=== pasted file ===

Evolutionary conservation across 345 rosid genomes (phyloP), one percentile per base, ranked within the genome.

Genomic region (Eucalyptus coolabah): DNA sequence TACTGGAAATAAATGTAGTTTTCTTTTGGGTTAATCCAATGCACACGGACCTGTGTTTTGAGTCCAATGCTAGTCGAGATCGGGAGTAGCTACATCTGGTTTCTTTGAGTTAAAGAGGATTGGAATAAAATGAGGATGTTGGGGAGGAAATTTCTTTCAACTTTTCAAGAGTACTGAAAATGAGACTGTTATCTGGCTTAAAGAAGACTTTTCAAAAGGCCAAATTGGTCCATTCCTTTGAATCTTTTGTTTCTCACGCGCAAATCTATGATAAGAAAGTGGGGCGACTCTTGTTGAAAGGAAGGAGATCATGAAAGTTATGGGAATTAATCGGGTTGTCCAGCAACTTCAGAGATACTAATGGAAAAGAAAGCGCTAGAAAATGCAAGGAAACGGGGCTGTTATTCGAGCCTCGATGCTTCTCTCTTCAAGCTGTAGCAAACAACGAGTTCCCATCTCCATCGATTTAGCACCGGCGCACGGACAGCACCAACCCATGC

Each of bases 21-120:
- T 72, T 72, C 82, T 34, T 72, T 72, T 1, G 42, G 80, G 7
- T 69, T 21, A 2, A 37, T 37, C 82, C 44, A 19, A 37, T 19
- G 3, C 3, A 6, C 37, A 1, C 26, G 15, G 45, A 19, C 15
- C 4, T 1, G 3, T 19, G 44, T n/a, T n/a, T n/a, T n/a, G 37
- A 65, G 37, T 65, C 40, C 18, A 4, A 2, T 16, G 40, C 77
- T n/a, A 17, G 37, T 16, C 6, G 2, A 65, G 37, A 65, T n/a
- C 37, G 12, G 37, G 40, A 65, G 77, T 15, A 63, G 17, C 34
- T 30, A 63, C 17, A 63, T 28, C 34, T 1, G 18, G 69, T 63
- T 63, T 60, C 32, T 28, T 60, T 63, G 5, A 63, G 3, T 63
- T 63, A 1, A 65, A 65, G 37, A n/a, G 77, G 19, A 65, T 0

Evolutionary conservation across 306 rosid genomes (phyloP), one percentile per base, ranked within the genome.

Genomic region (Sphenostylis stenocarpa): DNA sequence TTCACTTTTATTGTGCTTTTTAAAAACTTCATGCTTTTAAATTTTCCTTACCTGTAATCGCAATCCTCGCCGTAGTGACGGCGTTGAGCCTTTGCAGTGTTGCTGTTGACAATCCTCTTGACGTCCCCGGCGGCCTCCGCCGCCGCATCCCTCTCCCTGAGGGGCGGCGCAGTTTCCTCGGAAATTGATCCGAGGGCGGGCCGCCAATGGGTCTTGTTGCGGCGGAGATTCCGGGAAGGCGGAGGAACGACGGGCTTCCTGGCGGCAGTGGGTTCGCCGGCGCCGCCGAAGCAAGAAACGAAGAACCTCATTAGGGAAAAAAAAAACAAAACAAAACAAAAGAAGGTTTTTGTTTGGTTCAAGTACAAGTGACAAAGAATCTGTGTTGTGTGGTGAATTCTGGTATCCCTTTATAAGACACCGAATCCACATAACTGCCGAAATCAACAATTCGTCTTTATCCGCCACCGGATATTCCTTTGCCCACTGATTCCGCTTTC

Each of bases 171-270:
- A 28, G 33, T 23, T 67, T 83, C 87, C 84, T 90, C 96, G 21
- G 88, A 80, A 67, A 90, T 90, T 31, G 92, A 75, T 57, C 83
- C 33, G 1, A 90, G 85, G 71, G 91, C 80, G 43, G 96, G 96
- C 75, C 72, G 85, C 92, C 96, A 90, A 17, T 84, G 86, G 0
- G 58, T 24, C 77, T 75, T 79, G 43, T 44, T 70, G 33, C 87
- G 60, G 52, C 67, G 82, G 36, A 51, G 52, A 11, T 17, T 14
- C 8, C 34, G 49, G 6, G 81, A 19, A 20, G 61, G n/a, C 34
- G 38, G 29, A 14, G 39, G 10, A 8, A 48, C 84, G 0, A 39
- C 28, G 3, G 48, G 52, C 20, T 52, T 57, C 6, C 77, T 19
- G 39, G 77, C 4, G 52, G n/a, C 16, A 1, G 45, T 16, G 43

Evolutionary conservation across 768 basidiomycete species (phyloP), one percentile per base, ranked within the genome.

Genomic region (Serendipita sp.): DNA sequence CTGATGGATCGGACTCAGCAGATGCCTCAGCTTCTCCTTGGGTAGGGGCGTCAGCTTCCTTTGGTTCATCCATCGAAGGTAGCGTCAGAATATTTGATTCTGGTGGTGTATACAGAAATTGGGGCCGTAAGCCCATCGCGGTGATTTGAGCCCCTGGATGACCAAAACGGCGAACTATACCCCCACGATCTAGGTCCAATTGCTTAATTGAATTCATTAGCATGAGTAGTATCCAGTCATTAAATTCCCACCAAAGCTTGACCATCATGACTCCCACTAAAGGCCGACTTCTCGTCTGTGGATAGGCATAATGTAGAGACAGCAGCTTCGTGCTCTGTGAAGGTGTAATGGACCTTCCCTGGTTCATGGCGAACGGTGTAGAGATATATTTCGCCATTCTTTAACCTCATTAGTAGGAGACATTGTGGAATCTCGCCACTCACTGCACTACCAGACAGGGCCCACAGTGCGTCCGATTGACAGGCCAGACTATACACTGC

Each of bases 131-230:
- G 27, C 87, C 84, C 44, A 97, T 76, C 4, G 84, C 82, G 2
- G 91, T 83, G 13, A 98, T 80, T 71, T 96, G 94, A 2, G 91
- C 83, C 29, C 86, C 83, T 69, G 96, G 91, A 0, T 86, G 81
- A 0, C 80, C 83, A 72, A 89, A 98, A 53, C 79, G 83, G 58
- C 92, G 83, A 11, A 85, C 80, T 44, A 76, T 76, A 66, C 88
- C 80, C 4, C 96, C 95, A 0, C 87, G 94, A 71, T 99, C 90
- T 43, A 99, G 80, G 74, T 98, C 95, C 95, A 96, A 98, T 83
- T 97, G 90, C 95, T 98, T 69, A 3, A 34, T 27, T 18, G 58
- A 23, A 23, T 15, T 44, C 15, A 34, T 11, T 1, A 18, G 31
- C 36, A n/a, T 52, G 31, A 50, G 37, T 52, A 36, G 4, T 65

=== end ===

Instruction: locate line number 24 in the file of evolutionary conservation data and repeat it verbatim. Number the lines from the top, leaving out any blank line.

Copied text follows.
- G 38, G 29, A 14, G 39, G 10, A 8, A 48, C 84, G 0, A 39